Thanks a lot, October

Deck and red maple tree on October 10, 2019.

Yesterday we had a high of 80 degrees which then swung to a low of about 20 degrees today. We’re currently at a balmy 25 degrees. Hooray?

I’m praying to the goddesses that we don’t lose trees and shrubs as a result of the temperature swing. The last time this happened, many trees and shrubs (including our own) died. And I’m talking old, well-established trees. It was heartbreaking. The only upside to this current situation is that the snow might provide enough insulation to keep them alive. Last time, there was no moisture involved in the temperature swing.

I’m beaming toasty thoughts to the trees and shrubs. Please hang in there!

Red Eyes R Us

My one last act before stepping away from the computer today is to post this photo of a boxelder bug. I didn’t realize when I photographed it this afternoon that it has red eyes. Guess what? So do I after all that computer work.

Solidarity, Boxelder!

Behold

Nature will bear the closest inspection.
She invites us to lay our eye level with her smallest leaf,
and take an insect view of its plain.
~ Henry David Thoreau

Mariposa Lily. Centennial Cone Park, July 10, 2019.

Hello, October

October 1, 2019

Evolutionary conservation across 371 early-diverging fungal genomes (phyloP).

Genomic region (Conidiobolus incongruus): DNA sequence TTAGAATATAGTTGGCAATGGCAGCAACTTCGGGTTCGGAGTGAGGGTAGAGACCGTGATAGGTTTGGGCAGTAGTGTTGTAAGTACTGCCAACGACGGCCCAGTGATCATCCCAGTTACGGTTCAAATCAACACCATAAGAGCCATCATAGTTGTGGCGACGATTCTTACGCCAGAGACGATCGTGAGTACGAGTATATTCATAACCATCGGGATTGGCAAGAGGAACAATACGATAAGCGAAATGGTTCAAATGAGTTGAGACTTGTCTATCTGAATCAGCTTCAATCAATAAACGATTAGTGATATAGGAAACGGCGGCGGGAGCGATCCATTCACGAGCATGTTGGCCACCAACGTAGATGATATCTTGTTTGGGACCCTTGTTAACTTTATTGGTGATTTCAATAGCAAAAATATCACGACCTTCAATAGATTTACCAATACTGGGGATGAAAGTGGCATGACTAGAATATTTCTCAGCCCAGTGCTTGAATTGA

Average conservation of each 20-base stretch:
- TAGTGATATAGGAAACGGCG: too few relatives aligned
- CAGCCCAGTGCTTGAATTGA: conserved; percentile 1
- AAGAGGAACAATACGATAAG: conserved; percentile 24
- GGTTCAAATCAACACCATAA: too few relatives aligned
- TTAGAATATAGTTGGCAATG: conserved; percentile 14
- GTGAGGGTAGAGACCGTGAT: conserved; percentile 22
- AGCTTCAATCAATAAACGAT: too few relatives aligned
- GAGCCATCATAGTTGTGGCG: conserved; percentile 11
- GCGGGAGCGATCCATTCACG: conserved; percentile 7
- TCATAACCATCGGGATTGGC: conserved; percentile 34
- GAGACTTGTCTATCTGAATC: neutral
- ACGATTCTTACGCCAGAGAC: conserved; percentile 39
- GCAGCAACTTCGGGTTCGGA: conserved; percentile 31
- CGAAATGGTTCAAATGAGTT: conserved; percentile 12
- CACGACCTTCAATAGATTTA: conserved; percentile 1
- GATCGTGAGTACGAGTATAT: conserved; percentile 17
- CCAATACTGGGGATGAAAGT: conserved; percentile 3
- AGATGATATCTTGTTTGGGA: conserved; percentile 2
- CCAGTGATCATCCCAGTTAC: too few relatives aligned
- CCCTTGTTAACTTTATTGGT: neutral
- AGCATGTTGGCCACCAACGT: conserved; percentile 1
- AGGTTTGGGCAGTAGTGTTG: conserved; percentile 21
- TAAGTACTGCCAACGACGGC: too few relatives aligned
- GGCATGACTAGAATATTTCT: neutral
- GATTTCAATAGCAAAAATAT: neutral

In October, a maple tree before your window lights up your room like a great lamp. Even on cloudy days, its presence helps to dispel the gloom.                                                  ~ John Burroughs

Poppy pride

Many people welcome and celebrate autumn’s arrival, and I agree there’s much to be said for cooler temperatures. However, I’m not a fan of stuff dying off. I get that it has to happen, but what makes my heart soar is the new growth and bright colors after long, dark winters.

So today I take another look back at the poppies from my front yard. Look at all that glorious color and all that potential for many more blooms!

On this final day of September, I celebrate the exuberant poppy.

Who am I?

I’ve been working on my bird-book project and decided to take a break to post here. As I searched my photos for a Northern Flicker (the bird I’ll be profiling next), I happened upon this photo. I like it very much.

Cypress Point Park, Florida. January 12, 2019.